“Is there a bigger way to tell your employees that you don’t value them at all?” Dunkin said. “I can’t even get these guys to meet with me.”

When the Spokane City Council voted down a proposed contract in 2020, meetings moved more quickly, Dunkin said, noting Beggs showed up to meetings well-prepared. The city finalized a five-year contract in March 2021, but more than four years of the contract were retroactive. The contract expired at the end of 2021. The union and the city have yet to agree on a contract in 2022.

The report also cited a lack of support from city leaders, who it said fail to “promote” the department in a “positive light.”

“Our staff really needs that support right now,” Widhalm said.

Proposed solutions

A large portion of the report is dedicated to proposed solutions to the issues raised by officers, something Widhalm said was to acknowledge the “hefty responsibility” staff has to support the department in making the changes they’re asking for.

An in-house leadership training program with more frequent instruction would help with consistency in leadership style and expectations, according to the report.

Hiring additional patrol officers would get the department closer to the national average for officers: 2.4 officers per 1,000 residents, according to the report and FBI data. Currently, Spokane has 1.55 officers per 1,000 residents, according to data provided by the department. Compared to agencies on the West Coast similar in size to Spokane, SPD is slightly below the average of 1.8 officers per 1,000 inhabitants, according to FBI data.

Widhalm also suggested the department focus first on patrol before filling roles on specialty units.

Keeping up to date on contract negotiations and not letting union contracts expire is an easy fix that would show city leadership cares, Dunkin said.

The report suggests increasing mental health supports, changing scheduled training to help officers get more sleep and physicals, specifically for law enforcement officers, to help medical professionals spot signs of health problems common in the high-stress job.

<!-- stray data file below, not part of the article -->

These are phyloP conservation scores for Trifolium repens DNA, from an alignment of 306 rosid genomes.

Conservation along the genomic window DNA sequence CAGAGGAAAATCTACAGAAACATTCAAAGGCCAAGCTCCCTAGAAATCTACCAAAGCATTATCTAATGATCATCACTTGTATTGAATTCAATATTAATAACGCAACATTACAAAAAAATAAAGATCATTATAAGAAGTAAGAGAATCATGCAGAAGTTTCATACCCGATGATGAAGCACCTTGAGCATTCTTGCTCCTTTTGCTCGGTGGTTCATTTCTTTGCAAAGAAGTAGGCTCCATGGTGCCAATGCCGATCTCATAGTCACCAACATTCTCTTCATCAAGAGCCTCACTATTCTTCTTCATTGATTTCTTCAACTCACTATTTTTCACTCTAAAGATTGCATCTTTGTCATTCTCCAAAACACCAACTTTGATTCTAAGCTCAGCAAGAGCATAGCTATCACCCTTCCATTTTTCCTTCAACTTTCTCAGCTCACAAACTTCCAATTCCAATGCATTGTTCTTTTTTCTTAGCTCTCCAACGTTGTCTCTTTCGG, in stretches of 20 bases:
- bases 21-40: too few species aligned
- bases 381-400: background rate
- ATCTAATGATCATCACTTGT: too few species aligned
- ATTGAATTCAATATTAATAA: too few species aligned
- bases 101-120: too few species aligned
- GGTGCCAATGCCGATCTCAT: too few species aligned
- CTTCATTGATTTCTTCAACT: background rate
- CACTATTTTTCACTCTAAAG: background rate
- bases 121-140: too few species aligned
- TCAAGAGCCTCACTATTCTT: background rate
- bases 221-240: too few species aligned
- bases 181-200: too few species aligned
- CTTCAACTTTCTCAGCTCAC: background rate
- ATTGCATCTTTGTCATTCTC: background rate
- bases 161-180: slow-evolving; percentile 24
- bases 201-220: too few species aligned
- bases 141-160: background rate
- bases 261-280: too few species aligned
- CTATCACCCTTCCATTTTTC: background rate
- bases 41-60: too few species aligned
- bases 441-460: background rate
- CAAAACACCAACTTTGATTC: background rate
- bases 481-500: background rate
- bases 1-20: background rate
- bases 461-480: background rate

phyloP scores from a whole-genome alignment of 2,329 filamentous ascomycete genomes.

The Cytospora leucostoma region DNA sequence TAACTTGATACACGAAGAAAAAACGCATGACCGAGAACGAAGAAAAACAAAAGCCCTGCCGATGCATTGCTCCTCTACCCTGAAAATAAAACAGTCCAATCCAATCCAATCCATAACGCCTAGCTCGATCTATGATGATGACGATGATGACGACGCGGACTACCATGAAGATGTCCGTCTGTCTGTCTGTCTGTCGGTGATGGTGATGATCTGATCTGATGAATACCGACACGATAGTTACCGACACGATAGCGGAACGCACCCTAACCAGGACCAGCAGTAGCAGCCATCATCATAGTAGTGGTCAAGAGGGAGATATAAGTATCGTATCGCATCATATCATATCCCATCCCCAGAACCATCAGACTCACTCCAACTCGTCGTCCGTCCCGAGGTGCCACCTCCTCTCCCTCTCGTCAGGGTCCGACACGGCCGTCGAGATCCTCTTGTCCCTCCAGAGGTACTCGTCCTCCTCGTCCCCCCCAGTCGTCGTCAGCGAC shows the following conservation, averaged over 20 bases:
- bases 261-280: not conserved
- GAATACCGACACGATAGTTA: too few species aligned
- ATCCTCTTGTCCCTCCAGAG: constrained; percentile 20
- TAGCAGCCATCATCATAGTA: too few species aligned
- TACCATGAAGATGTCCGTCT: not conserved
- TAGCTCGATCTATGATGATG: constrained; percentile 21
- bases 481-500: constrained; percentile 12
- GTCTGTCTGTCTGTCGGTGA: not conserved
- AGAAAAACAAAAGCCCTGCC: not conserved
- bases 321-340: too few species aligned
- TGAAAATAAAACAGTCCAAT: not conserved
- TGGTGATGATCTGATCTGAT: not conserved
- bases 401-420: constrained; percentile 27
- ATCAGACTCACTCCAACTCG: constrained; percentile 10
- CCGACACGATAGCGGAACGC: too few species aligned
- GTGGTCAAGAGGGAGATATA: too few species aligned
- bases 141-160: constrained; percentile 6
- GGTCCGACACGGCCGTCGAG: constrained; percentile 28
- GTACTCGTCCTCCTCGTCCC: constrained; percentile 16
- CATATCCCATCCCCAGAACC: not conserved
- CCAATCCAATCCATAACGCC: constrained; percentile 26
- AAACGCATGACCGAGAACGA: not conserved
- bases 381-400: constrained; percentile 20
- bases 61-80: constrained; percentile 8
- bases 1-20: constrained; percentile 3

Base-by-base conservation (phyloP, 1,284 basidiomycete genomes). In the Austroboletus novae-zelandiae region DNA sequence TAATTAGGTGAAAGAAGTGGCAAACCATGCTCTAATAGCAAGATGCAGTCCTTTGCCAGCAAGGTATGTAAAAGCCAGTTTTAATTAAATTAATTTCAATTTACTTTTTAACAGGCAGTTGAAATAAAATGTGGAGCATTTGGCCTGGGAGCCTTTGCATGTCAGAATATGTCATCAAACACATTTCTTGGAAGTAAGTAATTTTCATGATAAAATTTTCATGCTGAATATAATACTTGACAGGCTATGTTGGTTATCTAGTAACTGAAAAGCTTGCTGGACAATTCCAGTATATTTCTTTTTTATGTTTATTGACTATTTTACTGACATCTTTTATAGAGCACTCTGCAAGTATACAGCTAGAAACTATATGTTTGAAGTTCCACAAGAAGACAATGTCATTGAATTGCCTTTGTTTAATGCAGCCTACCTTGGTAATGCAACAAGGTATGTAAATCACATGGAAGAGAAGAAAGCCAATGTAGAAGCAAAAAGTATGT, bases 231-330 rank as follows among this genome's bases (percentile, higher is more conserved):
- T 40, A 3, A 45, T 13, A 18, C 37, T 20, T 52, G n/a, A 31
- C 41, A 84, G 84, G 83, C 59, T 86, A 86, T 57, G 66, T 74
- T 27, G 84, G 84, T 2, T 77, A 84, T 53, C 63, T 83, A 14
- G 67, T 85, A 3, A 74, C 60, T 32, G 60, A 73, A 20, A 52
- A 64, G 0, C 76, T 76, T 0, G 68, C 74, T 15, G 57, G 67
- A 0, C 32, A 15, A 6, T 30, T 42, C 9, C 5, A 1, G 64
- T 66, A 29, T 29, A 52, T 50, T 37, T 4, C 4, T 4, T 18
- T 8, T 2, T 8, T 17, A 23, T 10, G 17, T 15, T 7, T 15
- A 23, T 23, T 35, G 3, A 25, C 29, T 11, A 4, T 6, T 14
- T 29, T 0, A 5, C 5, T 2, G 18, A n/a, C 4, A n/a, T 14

Take-home vehicles, the report argues, would save the department money in some areas and increase morale. A new and separate headquarters building would not only give officers pride in their work environment, but alleviate overcrowding and safety issues in their current facility, the report argues.

While report writers, like Widhalm, had many suggestions, they also acknowledge that their ideas would take significant funding from city council.

“We would like to see the support of the city council,” Widhalm said.

City council often looks at requests from the police department in extreme detail, more than they would for other city departments, Widhalm said.

“You’ve got to be critical of the department, any department,” Widhalm said. “There’s being critical and still wanting to have that open line of communication.”

The reaction

The report was released at the end of June and has since been reviewed by both city and department leadership. Both are supportive of many of the solutions proposed in the report, but quick to point fingers at who caused the morale and funding problems in the first place.